Upgrades to Transmission Infrastructure Reduce Equipment-Related Power Outages

August 08, 2018

By Erik Linask - Group Editorial Director

Any number of natural or human-influenced events can cause power outages, some much more common than others.  But, as utility infrastructure ages, incidents of outages from equipment failure increase, posing challenges for not only utility companies, but their customers as well.

Fortunately, some utility companies at least are paying attention and taking action to reduce the number of outages in their service areas.  Ohio-based FirstEnergy, for instance, has spent some $100 million replacing and upgrading transmission lines and substations in northern Ohio, much of which dated back more than 50 years. 

According to statistics from the Public Utilities Commission of Ohio, the upgrades made to Ohio Edison’s lines (one of FirstEnergy’s subsidiaries) have resulted in a reduction in average outage time to the lowest of any utility in Ohio.  According to FirstEnergy, the upgrades have resulted in a 37 percent reduction in equipment-related outages in the service areas where projects have been completed.

The company launched its transmission system upgrade program, “Energizing the Future,” back in 2014, and has since completed nearly 700 projects covering 1,200 miles of lines, most of which are in Ohio.  FirstEnergy operates 10 utilities across Ohio, Pennsylvania, New Jersey, West Virginia, and Maryland.  The company says it will continue to invest in upgrades to the tune of more than $4 billion through 2021, including more efficient wire that can handle increased loads, smart relays, enhanced security, and new switches.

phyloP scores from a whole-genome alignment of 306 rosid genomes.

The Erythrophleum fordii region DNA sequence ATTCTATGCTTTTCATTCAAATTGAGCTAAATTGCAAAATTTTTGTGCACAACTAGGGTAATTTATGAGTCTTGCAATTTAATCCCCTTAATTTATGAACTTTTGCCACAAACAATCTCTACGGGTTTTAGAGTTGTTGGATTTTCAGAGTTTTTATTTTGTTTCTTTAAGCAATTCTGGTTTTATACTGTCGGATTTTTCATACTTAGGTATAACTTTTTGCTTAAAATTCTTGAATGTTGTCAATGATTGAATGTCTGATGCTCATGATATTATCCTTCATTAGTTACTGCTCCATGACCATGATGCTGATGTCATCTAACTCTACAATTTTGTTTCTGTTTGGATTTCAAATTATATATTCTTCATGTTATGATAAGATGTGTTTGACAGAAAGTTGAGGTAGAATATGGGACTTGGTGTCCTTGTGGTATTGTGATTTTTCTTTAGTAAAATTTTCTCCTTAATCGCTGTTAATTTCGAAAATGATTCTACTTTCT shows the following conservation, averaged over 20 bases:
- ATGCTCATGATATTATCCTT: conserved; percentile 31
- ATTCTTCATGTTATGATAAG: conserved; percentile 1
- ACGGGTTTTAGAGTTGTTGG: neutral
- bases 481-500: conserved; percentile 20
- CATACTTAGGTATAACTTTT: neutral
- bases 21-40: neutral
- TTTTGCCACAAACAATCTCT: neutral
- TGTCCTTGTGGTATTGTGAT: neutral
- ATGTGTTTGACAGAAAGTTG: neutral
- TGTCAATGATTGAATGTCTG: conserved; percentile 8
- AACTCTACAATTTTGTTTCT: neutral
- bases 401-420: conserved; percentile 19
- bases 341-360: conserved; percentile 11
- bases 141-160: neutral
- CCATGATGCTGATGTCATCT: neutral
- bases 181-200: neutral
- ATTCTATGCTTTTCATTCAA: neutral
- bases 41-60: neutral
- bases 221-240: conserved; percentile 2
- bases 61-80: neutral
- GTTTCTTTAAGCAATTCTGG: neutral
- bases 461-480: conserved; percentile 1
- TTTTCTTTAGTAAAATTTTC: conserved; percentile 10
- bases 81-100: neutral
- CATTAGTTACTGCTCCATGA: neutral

The work FirstEnergy and others are doing will reduce the impacted areas and duration of outages, but not all outages can be prevented, which means there is still a significant risk to businesses.  Aside from the obvious – downtime and lost business as a result – power outages put business equipment at risk.  That technology represents most companies’ lifelines today, but power surges that often accompany outages can easily tear through sensitive circuitry damaging and rendering the servers, switches, storage devices, and other network equipment useless.  It’s a huge potential cost; in addition to the extended downtime and lost business opportunity, the cost of replacing damaged equipment can run into the tens or hundreds of thousands of dollars, and even into the millions, depending on the size of the business.  It’s not a risk worth taking.

Power protection systems – including UPS for short-term or extended backup runtime – are needed to eliminate risk of damage to computers, servers, communications systems, security systems, peripherals, and other mission critical technology.  In addition to providing backup power to allow manual shutdown of systems to eliminate risk of data loss or security breach, they regulate line voltage to ensure power surges don’t get to equipment, where they can cause damage.

Edited by Erik Linask

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